This morning’s first breakout session at the Frankfurt Book Fair CONTEC conference was supposed to be the future of the book, led by several speakers who have innovated in social reading, online publishing and blogging, and more. But the conversation kept coming back around to what the future of the book store will look like, let alone what those book stores will sell.
Much of their debate focused on what role bookstores will play for consumers. Some argued that the physical bookstore is a place that serves that community, fosters authors’ careers, and makes individualized recommendations to customers based on their previous purchases in the store; the argument, though, is that online communities are getting much better at doing those things more and more accurately.
“My local bookstore will deliver a book to your house by bicycle,” stated Tumblr’s Rachel Fershleiser on the importance of small book sellers.
“Amazon will deliver it to your house, too,” countered Sascha Lobo.
Lobo, founder of tomorrow’s launch Sobooks which focuses around the concept of social selling, did engage in a very interesting dialogue with Fershleiser on what the inherent value and definition of a book will be.
“One of the genres I’m least optimistic about is books like Photoshop for Dummies. If you’re buying a book only because you need knowledge, there are free online ways to get that. Storytelling is going to remain valuable,” explained Fershleiser.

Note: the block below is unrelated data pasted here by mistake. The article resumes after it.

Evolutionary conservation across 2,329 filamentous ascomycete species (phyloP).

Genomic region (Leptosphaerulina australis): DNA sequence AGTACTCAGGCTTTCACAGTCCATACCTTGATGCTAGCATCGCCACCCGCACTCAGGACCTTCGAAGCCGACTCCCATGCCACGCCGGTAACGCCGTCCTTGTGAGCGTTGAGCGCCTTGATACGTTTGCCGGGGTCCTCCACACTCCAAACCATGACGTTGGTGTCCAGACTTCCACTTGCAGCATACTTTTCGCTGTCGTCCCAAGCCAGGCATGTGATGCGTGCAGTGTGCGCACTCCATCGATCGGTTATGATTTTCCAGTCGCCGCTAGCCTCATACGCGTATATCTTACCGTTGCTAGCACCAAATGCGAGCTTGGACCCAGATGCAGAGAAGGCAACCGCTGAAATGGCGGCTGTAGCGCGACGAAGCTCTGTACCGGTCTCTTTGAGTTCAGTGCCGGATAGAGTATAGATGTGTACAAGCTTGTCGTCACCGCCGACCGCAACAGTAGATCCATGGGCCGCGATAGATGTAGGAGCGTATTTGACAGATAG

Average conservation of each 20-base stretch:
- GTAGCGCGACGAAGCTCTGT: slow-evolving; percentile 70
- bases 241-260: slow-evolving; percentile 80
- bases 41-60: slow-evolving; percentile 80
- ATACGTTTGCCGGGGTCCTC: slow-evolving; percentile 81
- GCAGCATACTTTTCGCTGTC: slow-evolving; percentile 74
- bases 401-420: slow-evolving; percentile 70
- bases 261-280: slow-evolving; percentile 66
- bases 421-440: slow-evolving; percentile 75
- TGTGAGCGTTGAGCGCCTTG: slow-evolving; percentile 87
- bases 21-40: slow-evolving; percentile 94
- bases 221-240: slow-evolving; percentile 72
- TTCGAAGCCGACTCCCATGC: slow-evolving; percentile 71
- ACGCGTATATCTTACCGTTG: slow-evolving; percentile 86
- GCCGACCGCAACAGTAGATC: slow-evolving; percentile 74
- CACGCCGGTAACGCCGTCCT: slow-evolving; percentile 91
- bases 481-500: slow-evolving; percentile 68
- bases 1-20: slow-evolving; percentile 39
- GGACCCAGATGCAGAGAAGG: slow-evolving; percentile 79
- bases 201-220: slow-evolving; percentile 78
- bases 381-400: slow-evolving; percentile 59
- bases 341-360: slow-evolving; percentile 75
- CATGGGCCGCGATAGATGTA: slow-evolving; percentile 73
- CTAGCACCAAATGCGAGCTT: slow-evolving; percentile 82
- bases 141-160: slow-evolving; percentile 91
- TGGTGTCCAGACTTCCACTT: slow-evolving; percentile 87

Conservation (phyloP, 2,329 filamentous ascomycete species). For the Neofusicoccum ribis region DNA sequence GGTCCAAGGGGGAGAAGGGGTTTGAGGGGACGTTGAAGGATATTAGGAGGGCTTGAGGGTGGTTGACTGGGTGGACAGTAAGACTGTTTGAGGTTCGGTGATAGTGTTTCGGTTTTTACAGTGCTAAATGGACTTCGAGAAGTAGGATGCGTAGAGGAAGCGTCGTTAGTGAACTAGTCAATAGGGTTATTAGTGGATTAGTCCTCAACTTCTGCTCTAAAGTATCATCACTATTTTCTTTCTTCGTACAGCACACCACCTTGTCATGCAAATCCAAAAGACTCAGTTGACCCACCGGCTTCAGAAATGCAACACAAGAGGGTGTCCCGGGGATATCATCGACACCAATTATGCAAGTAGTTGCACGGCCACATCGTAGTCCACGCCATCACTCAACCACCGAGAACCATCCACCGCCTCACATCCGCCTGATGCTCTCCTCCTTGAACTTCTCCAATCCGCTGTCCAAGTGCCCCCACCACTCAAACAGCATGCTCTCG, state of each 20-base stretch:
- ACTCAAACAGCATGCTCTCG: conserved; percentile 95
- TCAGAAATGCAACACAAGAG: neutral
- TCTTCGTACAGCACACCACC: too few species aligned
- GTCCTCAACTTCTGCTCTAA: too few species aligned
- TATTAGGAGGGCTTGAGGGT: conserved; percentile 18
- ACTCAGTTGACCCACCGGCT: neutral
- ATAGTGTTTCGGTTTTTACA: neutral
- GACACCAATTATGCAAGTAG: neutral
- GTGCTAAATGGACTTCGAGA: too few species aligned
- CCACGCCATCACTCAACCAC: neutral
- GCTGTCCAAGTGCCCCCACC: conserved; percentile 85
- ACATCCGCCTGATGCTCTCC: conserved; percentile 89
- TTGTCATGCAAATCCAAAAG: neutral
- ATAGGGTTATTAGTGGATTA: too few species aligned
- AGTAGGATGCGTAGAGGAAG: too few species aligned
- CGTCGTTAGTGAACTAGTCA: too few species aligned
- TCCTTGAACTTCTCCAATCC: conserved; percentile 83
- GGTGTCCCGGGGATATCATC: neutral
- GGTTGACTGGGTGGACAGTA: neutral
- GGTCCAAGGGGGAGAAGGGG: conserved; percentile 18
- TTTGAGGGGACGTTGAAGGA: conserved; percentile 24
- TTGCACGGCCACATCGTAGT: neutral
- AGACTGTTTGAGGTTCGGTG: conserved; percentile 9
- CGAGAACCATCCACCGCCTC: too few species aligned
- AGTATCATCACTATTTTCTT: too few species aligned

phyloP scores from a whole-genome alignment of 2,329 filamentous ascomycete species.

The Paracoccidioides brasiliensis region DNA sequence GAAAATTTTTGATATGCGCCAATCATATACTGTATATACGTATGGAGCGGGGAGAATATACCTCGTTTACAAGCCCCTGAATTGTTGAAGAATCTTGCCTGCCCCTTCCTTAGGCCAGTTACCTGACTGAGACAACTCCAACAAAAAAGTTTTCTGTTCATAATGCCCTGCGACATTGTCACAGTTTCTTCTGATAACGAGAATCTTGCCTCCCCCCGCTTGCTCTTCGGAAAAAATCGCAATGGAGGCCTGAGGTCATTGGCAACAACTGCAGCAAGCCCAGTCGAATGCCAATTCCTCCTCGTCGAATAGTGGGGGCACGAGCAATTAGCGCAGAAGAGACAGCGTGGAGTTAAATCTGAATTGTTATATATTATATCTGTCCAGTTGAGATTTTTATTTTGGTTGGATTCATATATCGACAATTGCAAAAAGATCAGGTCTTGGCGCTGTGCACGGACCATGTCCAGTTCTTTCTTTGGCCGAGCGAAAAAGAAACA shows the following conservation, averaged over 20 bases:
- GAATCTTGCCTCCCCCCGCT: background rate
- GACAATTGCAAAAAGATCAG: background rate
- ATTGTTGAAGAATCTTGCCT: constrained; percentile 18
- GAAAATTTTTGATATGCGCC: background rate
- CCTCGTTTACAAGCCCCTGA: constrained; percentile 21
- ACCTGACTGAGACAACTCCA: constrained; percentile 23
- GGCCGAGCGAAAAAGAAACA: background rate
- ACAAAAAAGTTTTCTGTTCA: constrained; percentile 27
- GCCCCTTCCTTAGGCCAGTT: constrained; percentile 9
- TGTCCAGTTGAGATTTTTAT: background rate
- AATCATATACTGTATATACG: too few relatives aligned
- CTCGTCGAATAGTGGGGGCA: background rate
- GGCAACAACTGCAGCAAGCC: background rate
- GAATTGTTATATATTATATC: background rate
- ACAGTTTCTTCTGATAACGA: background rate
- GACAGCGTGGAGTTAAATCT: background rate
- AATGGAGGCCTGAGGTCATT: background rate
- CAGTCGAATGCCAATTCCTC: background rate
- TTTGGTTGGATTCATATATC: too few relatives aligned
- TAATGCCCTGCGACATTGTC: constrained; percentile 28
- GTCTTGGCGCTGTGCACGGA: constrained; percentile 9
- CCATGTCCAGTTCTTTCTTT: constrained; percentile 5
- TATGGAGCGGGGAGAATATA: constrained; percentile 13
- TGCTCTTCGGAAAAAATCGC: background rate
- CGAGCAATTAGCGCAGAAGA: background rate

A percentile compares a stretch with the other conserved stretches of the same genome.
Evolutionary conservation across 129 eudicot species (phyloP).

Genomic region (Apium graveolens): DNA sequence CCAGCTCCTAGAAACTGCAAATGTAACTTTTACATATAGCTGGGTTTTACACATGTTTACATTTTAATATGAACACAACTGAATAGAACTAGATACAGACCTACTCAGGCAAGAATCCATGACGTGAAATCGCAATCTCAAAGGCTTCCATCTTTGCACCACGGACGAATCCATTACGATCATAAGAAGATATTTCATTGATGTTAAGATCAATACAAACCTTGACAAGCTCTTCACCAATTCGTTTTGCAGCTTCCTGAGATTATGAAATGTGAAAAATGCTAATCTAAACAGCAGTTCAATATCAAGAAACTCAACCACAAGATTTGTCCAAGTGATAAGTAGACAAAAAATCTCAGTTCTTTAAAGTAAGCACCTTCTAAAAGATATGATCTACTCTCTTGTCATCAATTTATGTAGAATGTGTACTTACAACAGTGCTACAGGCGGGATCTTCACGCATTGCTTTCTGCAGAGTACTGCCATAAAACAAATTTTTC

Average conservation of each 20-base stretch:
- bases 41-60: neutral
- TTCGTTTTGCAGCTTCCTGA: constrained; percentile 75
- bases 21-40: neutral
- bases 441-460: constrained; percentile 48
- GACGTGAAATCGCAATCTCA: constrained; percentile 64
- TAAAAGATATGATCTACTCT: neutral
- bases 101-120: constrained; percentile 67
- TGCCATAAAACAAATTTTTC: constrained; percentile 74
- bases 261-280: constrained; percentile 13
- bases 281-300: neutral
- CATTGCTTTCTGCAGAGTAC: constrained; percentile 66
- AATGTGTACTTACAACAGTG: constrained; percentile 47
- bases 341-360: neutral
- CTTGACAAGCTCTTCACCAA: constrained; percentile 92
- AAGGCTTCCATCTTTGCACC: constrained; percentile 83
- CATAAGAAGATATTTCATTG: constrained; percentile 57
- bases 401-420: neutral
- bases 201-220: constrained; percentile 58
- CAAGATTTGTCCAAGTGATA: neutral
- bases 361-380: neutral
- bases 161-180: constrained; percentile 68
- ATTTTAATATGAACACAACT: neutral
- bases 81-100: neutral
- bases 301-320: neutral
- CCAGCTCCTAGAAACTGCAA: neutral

“I totally disagree with that,” countered Lobo. “A book in which the author can communicate with you and answer questions will be valuable.”
“But what is the difference between an interactive ebook in which you communicate with the author, and an online course?”
“The price,” said Lobo.
“Places that don’t innovate or give readers what they want will close,” said Fershleiser.
One of the arguments for small bookstores came from Dr. Torsten Casimir, Publishing Director for mvb, who raised the interesting point that when books are legislatively priced the same across the board, bookstores have to offer their customers more in terms of benefits in order to keep them. So is that even a viable options for saving bookstores? If all books were priced uniformly across sales channels, there would be no price fixing lawsuits and no Daily Deals. Stores would have to compete with each other for their customers’ dollars through other offerings.